Insidious (2010)

Posted: December 4, 2011 in 4 stars, Insidious, Reviews
Tags: , ,

I loved Insidious, but man, does that movie ride on a catastrophe curve.  I can easily imagine circumstances under which it would really have pissed me off.  Without giving too much in the way of spoilers, the third act takes a pretty sharp left turn from the ghost-story genre to something closer to the dark-fantasy genre, and also switches POV characters. If you’re willing to take that left turn along with it, you’ll probably love the movie too, or at least not hate it.  If you’re not, Insidious will leave you in the dust with no real resolution to the great ghost story you were watching, and you’ll probably be pretty annoyed.

In a lot of ways the film feels like watching a sort of updated re-envisioning of Poltergeist with younger kids and creepier ghosts.  Josh and Renai Lambert (Patrick Wilson and Rose Byrne) and their three kids are the suburban Everyfamily, just moved into a new house; Josh is a high school teacher and Renai is a songwriter.  (Apparently a successful one, because no way did they afford that house on a high school teacher’s salary.  Five high school teachers living in sin with a Maserati salesman could not afford that house.)  I liked the Lamberts – they’re immediately engaging and have enough chemistry with each other that they feel like a real family.  And man, could I ever relate to Renai’s battles with voice-driven menu systems on customer service lines.  Those things hate me too, Renai.

Then the oldest boy, Dalton, falls off a ladder in the attic and whacks his head.  He seems fine, but in the morning he won’t wake up, despite the inability of doctors to figure out what’s wrong with him.  And then creepy things start happening in earnest, and man, are they creepy. I can’t even really describe them without spoiling them, but there are not just jump scares but some terrifically scary set pieces.  Eventually it reaches a point where the Lamberts are so freaked out that they do what I swear no horror-movie family has done before or since: they move out of the damn house.

Unfortunately for them, the creepy happenings just follow them.

Almost everything in Insidious just plain works.  The effects are good.  The sound work is amazing.  The scares are scary.  The soundtrack cost me a lot of money when I had to go buy Ludovico Einaudi’s entire collected works.  The Lamberts are sympathetic and convincing.  Barbara Hershey is amazing in the unexpectedly important role of Josh’s mother, and Lin Shaye brings a presence to the Obligatory Quirky Psychic role that somehow manages to minimize the role’s resemblance to Tangina in Poltergeist.  There’s a plot point reveal scene involving Josh looking through photos from his childhood that is genuinely one of the creepiest moments I’ve seen in a movie.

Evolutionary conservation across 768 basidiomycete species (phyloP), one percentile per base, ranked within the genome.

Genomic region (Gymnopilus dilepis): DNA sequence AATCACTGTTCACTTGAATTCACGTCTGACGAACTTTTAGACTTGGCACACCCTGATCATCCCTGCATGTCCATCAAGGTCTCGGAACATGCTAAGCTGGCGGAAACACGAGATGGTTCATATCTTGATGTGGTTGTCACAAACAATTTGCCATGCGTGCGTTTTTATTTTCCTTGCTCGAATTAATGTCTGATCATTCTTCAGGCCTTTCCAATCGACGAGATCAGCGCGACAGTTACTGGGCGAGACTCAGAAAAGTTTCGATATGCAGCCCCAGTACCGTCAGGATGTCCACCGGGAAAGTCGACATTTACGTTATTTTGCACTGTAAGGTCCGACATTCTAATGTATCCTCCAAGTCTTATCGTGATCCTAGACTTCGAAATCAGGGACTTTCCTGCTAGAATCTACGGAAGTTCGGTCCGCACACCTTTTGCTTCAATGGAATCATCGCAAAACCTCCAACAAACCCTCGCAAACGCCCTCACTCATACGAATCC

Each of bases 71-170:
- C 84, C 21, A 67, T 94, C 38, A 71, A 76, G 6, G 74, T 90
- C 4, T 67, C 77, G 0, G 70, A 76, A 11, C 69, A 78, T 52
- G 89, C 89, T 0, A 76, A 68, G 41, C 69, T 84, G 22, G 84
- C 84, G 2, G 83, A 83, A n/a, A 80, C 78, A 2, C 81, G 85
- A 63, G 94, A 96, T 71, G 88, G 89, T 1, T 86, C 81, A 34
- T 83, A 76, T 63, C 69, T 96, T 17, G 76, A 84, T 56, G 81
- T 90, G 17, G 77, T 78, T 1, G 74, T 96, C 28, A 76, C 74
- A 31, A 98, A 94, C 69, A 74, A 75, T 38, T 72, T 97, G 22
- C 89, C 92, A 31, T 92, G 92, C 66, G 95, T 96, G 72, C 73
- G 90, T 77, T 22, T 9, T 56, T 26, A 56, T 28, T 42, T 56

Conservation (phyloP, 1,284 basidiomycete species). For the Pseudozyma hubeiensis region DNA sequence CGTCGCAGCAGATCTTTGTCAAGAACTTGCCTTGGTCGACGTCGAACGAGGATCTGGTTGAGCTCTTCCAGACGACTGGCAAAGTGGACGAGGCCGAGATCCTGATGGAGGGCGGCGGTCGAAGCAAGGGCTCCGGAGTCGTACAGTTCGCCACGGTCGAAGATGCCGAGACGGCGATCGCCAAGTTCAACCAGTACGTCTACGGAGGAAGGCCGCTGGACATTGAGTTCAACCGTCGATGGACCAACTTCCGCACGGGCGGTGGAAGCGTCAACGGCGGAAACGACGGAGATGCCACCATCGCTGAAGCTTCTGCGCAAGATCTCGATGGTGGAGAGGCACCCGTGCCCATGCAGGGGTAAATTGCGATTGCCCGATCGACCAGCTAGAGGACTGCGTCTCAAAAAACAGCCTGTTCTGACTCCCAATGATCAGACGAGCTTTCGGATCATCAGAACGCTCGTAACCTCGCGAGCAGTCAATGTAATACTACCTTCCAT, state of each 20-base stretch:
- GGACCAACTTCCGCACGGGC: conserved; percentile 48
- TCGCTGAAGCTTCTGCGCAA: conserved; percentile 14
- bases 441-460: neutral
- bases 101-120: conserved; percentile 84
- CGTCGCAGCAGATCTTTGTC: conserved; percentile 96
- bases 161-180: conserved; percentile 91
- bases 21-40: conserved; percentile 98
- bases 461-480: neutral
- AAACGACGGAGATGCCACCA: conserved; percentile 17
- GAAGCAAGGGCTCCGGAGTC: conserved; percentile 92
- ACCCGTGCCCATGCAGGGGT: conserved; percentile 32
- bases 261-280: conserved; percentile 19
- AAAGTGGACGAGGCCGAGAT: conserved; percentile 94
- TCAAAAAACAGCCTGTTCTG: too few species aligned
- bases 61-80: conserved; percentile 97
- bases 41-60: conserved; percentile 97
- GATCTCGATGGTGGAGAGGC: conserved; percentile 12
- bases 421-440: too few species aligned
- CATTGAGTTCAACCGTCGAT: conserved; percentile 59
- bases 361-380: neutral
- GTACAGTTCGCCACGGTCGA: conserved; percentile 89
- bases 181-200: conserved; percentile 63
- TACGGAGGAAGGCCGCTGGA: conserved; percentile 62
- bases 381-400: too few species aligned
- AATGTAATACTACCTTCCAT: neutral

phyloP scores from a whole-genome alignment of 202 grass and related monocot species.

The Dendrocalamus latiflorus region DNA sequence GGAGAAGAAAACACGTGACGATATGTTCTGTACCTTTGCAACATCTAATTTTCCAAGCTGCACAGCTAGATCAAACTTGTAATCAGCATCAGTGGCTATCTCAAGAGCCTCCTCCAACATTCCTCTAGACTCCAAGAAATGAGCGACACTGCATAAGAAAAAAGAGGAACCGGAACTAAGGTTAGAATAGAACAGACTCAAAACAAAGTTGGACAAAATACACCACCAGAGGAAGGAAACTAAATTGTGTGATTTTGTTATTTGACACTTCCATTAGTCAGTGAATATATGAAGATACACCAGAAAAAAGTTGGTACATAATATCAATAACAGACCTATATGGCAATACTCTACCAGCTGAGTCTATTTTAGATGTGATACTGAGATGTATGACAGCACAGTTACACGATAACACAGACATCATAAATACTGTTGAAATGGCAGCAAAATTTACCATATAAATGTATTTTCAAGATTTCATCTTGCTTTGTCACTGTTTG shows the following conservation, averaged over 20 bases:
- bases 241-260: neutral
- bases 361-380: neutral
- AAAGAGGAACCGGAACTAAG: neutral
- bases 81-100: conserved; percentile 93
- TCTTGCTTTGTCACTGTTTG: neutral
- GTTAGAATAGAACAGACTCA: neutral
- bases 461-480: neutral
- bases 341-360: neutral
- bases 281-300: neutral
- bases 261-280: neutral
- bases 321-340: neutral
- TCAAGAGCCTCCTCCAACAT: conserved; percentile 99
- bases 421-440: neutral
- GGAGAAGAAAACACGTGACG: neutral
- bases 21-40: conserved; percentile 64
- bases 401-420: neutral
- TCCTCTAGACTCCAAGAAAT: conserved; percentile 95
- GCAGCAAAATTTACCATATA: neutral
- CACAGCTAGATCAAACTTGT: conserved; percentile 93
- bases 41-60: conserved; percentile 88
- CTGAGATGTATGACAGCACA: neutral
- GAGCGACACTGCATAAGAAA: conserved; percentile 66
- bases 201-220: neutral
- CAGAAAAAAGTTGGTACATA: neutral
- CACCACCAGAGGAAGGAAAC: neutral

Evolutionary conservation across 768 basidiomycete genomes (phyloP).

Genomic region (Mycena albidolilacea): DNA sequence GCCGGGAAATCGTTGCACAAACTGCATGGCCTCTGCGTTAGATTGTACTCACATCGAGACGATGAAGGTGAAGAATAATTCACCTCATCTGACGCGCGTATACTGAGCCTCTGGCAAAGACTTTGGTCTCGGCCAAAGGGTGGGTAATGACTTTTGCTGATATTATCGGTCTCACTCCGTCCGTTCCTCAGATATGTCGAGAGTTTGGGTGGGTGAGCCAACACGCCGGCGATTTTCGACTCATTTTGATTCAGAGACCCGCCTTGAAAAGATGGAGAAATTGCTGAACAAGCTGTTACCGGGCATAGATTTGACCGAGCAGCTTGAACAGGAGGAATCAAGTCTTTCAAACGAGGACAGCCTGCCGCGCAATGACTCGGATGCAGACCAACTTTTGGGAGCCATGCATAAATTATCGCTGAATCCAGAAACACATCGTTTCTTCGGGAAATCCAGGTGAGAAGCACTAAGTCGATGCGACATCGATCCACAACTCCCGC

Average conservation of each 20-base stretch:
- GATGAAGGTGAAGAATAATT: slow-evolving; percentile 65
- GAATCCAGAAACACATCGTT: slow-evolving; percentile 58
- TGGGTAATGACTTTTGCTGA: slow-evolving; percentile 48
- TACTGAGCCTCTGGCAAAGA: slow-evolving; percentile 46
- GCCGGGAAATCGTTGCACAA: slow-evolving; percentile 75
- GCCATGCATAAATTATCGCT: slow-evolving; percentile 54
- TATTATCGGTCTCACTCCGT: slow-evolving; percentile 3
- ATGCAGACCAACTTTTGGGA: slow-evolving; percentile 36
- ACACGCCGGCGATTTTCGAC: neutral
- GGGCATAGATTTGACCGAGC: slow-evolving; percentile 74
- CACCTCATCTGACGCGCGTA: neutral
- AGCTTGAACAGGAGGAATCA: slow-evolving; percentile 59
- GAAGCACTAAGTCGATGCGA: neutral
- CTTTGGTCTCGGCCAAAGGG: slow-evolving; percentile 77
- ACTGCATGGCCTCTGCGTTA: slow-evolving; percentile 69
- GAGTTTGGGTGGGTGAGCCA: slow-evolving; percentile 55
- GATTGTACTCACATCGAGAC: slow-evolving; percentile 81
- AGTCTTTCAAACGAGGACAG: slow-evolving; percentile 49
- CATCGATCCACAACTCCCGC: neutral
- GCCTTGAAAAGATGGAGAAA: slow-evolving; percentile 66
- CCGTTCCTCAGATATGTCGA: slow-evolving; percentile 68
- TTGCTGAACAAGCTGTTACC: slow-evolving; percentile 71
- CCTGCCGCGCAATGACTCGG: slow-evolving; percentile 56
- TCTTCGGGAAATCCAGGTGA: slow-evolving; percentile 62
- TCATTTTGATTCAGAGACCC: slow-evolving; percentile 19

Unfortunately, what does not work – and it really does not work – is the main villain.  I, too, loved Darth Maul.  I just don’t know that I’d put a tribute character in the central bad-guy role of a movie in a completely different genre.  I’m just saying.

Still, the rest of Insidious works well enough to overcome even that not inconsiderable handicap.  And when your movie is working well enough to get people past not only the déjà vu caused by the resemblance to Poltergeist but also that moment of “What the hell is Darth Maul doing in this movie?” then overall you’re probably doing a whole lot of things very right.

So what’s the verdict?  Four stars.  I might even have given it five, but I felt like something really needed to be deducted for the Darth Maul misstep and the abrupt switchover in POV characters.

Actually I almost deducted another star for the costume designer or whoever it was in the special features talking about how the creepy old woman was actually played by a man.  Because it’s creepy!  You can’t tell if it’s a woman or a man!  IT’S A MAN IN WOMEN’S CLOTHES, OMG, WHAT COULD BE ICKIER AND CREEPIER?

Well, you and your gross transphobic issues, is what.  But that’s on you, not on the movie, so the rating stays where it is.


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